Could you talk a bit about your project?
Our team comes out of Waimānalo, Hawaii, located on the eastern side of Oahu. We use aquaponics technology to encourage communities and families to grow their own food, working primarily with Native Hawaiian families.
Could you speak to the community aspect of it, so both your community partner and the way you’re engaging the community?
The MALAMA Aquaponics Project actually started back in 2009. One of our team members, Auntie Ilima Ho-Lastimosa, is a community leader in Waimānalo and has been doing community aquaponics education for over 10 years now. She saw the need and the interest for the community to grow their own food. Colonization impacted Native rights that people have lost in Hawaii, which fragmented and disconnected Native Hawaiians from their own traditional food systems, and being able to grow their own food and having access to land. She saw this disconnect and how it contributed to high rates of obesity and cardiovascular diseases among Native Hawaiians. I got connected with Auntie Ilima through my graduate research assistantship. I just kind of followed her around, and I was one of her fans.
Can you speak more to your conception of health?
This is something I learned from Auntie Ilima, which is to look at health in a very holistic way. This is aligned with the Native Hawaiian perspective of health where health is not just physical. It’s not just being disease-free. It’s spiritual. It’s also social, relational. It’s about reconnecting to Native Hawaiian values and traditions and reminding participants, this is how Native Hawaiians live.
What we find is that a lot of the elderly participants who are a part of this program, they say, “Oh yes. This is how we grew up too. This is what I learned from my grandmother, my grandfather,” and they’ll share their knowledge too.
A lot of people sometimes will get emotional talking about the trauma that has impacted Native Hawaiian communities where they’ve been disconnected and cut off from their traditions because their rights to these traditions have been lost. Our work is about reconnecting people and transforming the way we think about health, the way we think about eating, the way we think about food.
What is something that I haven’t addressed?
Relationships are important to get meaningful work done. If there is an issue or a problem to address, we first need to look at the community and see what they’re doing. That’s something I learned from the Waimānalo community and from Auntie Ilima. First come in and listen and learn, build those relationships, build the trust, and then you can implement something together.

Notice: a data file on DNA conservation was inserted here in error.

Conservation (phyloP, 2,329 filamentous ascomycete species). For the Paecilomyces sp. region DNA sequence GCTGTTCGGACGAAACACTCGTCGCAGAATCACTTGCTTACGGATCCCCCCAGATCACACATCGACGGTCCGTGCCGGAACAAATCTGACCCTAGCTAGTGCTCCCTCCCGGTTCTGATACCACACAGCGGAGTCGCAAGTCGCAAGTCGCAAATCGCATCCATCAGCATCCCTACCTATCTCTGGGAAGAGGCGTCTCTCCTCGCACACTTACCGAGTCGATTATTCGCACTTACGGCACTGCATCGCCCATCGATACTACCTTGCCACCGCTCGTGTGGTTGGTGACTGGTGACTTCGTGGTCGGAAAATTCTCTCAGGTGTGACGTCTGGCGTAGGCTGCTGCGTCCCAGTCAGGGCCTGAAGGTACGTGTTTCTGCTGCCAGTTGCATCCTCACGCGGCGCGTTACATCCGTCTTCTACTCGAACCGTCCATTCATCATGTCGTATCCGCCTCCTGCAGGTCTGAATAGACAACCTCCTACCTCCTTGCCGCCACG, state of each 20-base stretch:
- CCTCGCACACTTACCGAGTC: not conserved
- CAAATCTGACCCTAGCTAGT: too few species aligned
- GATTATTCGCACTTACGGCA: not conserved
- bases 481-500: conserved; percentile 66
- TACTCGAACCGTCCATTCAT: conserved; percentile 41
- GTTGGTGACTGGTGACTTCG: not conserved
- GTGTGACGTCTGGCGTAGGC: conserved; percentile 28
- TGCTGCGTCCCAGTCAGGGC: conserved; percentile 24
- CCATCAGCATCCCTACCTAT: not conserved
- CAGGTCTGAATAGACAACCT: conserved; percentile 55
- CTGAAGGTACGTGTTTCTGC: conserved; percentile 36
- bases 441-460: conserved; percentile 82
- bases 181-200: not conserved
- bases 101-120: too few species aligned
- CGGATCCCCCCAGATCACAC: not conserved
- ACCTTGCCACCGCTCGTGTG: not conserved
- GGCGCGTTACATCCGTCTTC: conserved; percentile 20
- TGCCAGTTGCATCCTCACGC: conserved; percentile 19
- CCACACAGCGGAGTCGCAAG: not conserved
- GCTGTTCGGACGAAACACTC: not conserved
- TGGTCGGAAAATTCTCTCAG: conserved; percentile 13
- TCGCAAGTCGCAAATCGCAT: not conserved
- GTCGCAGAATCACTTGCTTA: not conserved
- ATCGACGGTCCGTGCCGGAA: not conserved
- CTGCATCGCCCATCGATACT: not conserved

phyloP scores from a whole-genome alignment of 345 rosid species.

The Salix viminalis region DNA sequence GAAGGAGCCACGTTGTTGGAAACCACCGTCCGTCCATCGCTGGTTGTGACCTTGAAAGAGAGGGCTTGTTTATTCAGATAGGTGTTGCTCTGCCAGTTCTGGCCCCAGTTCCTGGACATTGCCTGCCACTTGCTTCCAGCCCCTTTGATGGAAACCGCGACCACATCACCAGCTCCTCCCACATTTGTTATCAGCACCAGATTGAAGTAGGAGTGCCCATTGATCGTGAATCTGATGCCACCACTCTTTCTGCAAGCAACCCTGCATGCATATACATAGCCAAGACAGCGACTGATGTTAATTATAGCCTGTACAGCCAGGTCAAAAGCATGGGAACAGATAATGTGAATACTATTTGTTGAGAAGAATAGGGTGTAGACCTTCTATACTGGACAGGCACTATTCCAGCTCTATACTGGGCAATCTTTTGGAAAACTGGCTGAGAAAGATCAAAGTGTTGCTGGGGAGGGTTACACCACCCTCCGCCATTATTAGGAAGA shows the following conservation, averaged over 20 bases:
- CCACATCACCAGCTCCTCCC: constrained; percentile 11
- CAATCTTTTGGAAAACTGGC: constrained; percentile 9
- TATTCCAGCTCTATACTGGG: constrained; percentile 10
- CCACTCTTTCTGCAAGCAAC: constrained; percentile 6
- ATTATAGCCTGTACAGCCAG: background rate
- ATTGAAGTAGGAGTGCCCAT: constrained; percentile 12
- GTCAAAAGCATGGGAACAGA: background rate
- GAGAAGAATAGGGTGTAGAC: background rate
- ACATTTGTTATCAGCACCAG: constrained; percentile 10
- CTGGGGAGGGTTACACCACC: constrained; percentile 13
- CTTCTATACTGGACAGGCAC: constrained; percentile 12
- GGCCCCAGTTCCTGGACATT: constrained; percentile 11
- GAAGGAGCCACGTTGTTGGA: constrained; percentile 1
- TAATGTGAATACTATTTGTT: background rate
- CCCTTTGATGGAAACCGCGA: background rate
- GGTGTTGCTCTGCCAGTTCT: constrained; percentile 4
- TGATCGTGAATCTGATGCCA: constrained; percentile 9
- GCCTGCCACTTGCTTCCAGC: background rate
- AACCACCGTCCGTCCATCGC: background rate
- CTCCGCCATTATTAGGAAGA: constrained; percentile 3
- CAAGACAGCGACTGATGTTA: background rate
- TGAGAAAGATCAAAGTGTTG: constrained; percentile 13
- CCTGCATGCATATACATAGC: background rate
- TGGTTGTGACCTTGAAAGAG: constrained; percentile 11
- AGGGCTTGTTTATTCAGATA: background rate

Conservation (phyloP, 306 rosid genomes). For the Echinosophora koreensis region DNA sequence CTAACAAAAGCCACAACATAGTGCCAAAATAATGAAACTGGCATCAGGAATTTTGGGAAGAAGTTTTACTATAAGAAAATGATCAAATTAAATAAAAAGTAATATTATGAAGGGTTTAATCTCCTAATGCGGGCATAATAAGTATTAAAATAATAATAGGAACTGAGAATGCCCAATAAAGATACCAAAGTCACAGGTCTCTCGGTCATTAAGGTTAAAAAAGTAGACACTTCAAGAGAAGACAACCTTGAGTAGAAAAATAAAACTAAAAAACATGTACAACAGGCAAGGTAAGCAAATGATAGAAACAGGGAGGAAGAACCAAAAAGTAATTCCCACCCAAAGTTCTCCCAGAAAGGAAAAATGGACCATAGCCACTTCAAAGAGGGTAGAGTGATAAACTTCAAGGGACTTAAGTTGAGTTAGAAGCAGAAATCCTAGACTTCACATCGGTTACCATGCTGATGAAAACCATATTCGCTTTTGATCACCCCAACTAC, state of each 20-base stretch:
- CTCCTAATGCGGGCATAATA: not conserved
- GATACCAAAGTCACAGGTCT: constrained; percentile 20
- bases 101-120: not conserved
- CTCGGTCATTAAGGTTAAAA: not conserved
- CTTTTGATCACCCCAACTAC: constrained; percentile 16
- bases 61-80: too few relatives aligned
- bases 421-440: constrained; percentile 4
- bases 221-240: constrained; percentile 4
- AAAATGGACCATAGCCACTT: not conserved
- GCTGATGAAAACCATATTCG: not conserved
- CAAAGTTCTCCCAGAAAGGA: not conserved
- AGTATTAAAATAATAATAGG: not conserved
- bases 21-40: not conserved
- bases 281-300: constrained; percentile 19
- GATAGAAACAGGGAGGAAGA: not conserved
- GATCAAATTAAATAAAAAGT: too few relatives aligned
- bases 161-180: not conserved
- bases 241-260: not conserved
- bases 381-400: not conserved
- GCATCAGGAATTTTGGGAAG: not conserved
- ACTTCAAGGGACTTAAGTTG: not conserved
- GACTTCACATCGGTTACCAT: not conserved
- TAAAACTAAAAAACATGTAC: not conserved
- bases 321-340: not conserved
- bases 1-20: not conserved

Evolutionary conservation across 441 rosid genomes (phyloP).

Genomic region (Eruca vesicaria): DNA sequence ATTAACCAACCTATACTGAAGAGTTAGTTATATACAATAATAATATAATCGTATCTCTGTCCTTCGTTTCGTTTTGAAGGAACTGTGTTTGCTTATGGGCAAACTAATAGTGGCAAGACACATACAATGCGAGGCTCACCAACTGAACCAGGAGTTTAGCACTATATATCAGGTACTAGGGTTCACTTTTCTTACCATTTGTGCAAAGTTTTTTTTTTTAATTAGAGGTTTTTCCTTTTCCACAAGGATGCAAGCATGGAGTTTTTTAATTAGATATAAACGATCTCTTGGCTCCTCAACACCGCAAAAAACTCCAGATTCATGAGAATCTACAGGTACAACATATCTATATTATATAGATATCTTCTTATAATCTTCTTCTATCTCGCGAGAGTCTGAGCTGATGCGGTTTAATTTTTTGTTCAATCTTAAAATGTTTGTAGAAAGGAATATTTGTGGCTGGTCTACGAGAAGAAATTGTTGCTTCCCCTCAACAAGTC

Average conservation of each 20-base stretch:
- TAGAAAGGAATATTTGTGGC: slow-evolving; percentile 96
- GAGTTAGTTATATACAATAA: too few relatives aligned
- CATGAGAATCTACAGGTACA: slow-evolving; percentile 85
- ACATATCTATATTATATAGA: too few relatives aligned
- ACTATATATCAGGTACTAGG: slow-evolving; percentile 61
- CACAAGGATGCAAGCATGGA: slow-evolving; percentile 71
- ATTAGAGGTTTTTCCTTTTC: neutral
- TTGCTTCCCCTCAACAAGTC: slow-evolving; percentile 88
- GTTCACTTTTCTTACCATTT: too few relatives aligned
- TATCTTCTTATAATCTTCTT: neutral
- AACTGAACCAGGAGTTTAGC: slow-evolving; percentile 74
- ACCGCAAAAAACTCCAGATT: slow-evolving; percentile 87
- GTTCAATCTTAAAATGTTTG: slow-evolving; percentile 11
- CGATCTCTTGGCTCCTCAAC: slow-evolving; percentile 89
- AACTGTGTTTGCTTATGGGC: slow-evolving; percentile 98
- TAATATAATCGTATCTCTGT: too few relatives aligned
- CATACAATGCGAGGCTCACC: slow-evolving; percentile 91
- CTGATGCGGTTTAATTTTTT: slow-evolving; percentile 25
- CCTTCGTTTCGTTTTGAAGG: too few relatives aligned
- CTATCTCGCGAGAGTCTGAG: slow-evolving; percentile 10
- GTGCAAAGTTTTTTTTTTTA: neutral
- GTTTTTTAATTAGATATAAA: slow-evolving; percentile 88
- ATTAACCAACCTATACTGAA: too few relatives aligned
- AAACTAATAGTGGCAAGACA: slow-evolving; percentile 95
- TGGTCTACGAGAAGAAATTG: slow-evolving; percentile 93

I didn’t know ten years ago that I would be doing this with Auntie Ilima. I didn’t come into the relationship expecting that this would be my dissertation. I just came into it thinking, “This is cool. I just want to be a part of it and help out however I can.” A lot of these things kind of happened organically, so leaving that room and space for relationships and opportunities to unfold organically is important. That’s another lesson I learned.
What do you tell your students when they realize–after coming into the community and listening–that they’re not needed?
All these lessons that I’m learning, I share them with my students. It’s not to say that there’s no need for you at all, but just being part of the community and washing some dishes and doing manual labor is sometimes what communities need or are accepting of. There are spaces where only Native Hawaiians should be, and just knowing what those spaces are and not entering it and being very careful and cautious is also very important too.
Jane Chung-Do is an IRL fellow from Cohort 2018-2021 of Interdisciplinary Research Leaders (IRL). To learn more about Jane and Team Waimānalo, Hawaii, read about their research project: MALAMA: Rebuilding Indigenous Food Systems in Rural Native Hawaiian Communities through Backyard Aquaponics.
Interviews conducted, transcribed and condensed by Maria Bertrand, MPH ‘21. Jane Chung-Do reviewed and approved this blog.
The views represented in this post are those of the authors, not of Interdisciplinary Research Leaders or the Robert Wood Johnson Foundation.